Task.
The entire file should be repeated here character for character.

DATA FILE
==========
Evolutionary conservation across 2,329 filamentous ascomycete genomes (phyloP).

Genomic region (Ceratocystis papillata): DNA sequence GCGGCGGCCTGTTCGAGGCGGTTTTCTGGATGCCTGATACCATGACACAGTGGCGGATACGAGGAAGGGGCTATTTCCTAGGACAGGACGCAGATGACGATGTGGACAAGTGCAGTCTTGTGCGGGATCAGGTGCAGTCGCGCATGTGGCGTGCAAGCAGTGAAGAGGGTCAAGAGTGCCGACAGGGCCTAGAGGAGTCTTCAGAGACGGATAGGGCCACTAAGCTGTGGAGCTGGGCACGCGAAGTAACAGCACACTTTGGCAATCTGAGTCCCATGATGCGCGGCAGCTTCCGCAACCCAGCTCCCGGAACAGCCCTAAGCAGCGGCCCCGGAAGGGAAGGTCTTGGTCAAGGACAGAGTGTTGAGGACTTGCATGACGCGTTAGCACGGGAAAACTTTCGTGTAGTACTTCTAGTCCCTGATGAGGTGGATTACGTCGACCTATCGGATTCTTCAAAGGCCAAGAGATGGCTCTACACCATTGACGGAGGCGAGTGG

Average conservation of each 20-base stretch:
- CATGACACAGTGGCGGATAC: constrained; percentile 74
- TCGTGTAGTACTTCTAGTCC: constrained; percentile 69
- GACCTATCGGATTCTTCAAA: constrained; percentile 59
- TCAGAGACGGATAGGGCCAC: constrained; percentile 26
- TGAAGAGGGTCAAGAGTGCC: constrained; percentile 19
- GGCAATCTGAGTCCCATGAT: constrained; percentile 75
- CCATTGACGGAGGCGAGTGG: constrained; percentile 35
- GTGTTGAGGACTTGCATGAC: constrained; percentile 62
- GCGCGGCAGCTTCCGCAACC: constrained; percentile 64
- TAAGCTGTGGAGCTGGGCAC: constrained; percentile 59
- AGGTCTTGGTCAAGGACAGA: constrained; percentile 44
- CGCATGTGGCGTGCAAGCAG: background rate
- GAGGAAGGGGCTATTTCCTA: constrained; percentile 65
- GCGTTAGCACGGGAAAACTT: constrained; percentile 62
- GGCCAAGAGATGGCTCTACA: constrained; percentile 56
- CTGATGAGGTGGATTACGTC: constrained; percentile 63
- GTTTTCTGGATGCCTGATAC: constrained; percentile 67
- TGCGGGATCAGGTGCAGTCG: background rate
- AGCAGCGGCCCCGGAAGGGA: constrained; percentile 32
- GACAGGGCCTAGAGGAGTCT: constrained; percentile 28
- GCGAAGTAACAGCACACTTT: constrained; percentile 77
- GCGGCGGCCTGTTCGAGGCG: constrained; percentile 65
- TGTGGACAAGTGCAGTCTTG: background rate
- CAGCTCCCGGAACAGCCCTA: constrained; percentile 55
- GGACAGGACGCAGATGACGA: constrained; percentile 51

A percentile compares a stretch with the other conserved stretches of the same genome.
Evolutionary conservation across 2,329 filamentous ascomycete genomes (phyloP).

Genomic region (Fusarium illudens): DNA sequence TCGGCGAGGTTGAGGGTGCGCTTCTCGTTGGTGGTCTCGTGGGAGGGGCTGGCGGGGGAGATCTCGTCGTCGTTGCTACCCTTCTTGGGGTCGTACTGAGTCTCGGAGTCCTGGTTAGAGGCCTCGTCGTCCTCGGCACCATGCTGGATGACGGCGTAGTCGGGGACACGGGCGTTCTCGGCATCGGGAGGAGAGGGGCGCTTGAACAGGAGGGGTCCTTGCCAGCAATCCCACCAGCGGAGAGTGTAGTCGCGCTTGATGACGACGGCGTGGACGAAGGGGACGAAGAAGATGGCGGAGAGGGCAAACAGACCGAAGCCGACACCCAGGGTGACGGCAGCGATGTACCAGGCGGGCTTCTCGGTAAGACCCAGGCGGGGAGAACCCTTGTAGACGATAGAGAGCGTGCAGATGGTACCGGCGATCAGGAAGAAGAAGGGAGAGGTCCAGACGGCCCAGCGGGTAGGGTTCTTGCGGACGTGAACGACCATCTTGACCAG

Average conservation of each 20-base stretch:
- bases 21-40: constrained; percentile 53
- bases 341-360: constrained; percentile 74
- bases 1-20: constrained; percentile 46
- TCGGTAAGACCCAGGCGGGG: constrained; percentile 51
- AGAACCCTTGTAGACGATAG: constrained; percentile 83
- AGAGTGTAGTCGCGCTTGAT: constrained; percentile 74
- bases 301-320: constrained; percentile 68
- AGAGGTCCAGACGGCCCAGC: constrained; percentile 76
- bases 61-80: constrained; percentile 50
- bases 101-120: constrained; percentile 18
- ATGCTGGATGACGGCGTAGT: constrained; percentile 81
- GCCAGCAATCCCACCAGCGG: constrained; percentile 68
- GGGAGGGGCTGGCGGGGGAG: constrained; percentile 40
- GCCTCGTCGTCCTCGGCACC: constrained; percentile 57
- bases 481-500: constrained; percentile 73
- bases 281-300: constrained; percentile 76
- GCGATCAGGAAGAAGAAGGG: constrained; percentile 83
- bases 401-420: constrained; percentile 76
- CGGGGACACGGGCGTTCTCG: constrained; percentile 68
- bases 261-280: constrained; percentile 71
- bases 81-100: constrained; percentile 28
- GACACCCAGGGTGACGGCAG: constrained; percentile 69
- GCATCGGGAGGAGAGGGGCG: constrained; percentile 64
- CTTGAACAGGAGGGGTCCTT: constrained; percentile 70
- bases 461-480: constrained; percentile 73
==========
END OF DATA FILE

Evolutionary conservation across 2,329 filamentous ascomycete genomes (phyloP).

Genomic region (Ceratocystis papillata): DNA sequence GCGGCGGCCTGTTCGAGGCGGTTTTCTGGATGCCTGATACCATGACACAGTGGCGGATACGAGGAAGGGGCTATTTCCTAGGACAGGACGCAGATGACGATGTGGACAAGTGCAGTCTTGTGCGGGATCAGGTGCAGTCGCGCATGTGGCGTGCAAGCAGTGAAGAGGGTCAAGAGTGCCGACAGGGCCTAGAGGAGTCTTCAGAGACGGATAGGGCCACTAAGCTGTGGAGCTGGGCACGCGAAGTAACAGCACACTTTGGCAATCTGAGTCCCATGATGCGCGGCAGCTTCCGCAACCCAGCTCCCGGAACAGCCCTAAGCAGCGGCCCCGGAAGGGAAGGTCTTGGTCAAGGACAGAGTGTTGAGGACTTGCATGACGCGTTAGCACGGGAAAACTTTCGTGTAGTACTTCTAGTCCCTGATGAGGTGGATTACGTCGACCTATCGGATTCTTCAAAGGCCAAGAGATGGCTCTACACCATTGACGGAGGCGAGTGG

Average conservation of each 20-base stretch:
- CATGACACAGTGGCGGATAC: constrained; percentile 74
- TCGTGTAGTACTTCTAGTCC: constrained; percentile 69
- GACCTATCGGATTCTTCAAA: constrained; percentile 59
- TCAGAGACGGATAGGGCCAC: constrained; percentile 26
- TGAAGAGGGTCAAGAGTGCC: constrained; percentile 19
- GGCAATCTGAGTCCCATGAT: constrained; percentile 75
- CCATTGACGGAGGCGAGTGG: constrained; percentile 35
- GTGTTGAGGACTTGCATGAC: constrained; percentile 62
- GCGCGGCAGCTTCCGCAACC: constrained; percentile 64
- TAAGCTGTGGAGCTGGGCAC: constrained; percentile 59
- AGGTCTTGGTCAAGGACAGA: constrained; percentile 44
- CGCATGTGGCGTGCAAGCAG: background rate
- GAGGAAGGGGCTATTTCCTA: constrained; percentile 65
- GCGTTAGCACGGGAAAACTT: constrained; percentile 62
- GGCCAAGAGATGGCTCTACA: constrained; percentile 56
- CTGATGAGGTGGATTACGTC: constrained; percentile 63
- GTTTTCTGGATGCCTGATAC: constrained; percentile 67
- TGCGGGATCAGGTGCAGTCG: background rate
- AGCAGCGGCCCCGGAAGGGA: constrained; percentile 32
- GACAGGGCCTAGAGGAGTCT: constrained; percentile 28
- GCGAAGTAACAGCACACTTT: constrained; percentile 77
- GCGGCGGCCTGTTCGAGGCG: constrained; percentile 65
- TGTGGACAAGTGCAGTCTTG: background rate
- CAGCTCCCGGAACAGCCCTA: constrained; percentile 55
- GGACAGGACGCAGATGACGA: constrained; percentile 51

A percentile compares a stretch with the other conserved stretches of the same genome.
Evolutionary conservation across 2,329 filamentous ascomycete genomes (phyloP).

Genomic region (Fusarium illudens): DNA sequence TCGGCGAGGTTGAGGGTGCGCTTCTCGTTGGTGGTCTCGTGGGAGGGGCTGGCGGGGGAGATCTCGTCGTCGTTGCTACCCTTCTTGGGGTCGTACTGAGTCTCGGAGTCCTGGTTAGAGGCCTCGTCGTCCTCGGCACCATGCTGGATGACGGCGTAGTCGGGGACACGGGCGTTCTCGGCATCGGGAGGAGAGGGGCGCTTGAACAGGAGGGGTCCTTGCCAGCAATCCCACCAGCGGAGAGTGTAGTCGCGCTTGATGACGACGGCGTGGACGAAGGGGACGAAGAAGATGGCGGAGAGGGCAAACAGACCGAAGCCGACACCCAGGGTGACGGCAGCGATGTACCAGGCGGGCTTCTCGGTAAGACCCAGGCGGGGAGAACCCTTGTAGACGATAGAGAGCGTGCAGATGGTACCGGCGATCAGGAAGAAGAAGGGAGAGGTCCAGACGGCCCAGCGGGTAGGGTTCTTGCGGACGTGAACGACCATCTTGACCAG

Average conservation of each 20-base stretch:
- bases 21-40: constrained; percentile 53
- bases 341-360: constrained; percentile 74
- bases 1-20: constrained; percentile 46
- TCGGTAAGACCCAGGCGGGG: constrained; percentile 51
- AGAACCCTTGTAGACGATAG: constrained; percentile 83
- AGAGTGTAGTCGCGCTTGAT: constrained; percentile 74
- bases 301-320: constrained; percentile 68
- AGAGGTCCAGACGGCCCAGC: constrained; percentile 76
- bases 61-80: constrained; percentile 50
- bases 101-120: constrained; percentile 18
- ATGCTGGATGACGGCGTAGT: constrained; percentile 81
- GCCAGCAATCCCACCAGCGG: constrained; percentile 68
- GGGAGGGGCTGGCGGGGGAG: constrained; percentile 40
- GCCTCGTCGTCCTCGGCACC: constrained; percentile 57
- bases 481-500: constrained; percentile 73
- bases 281-300: constrained; percentile 76
- GCGATCAGGAAGAAGAAGGG: constrained; percentile 83
- bases 401-420: constrained; percentile 76
- CGGGGACACGGGCGTTCTCG: constrained; percentile 68
- bases 261-280: constrained; percentile 71
- bases 81-100: constrained; percentile 28
- GACACCCAGGGTGACGGCAG: constrained; percentile 69
- GCATCGGGAGGAGAGGGGCG: constrained; percentile 64
- CTTGAACAGGAGGGGTCCTT: constrained; percentile 70
- bases 461-480: constrained; percentile 73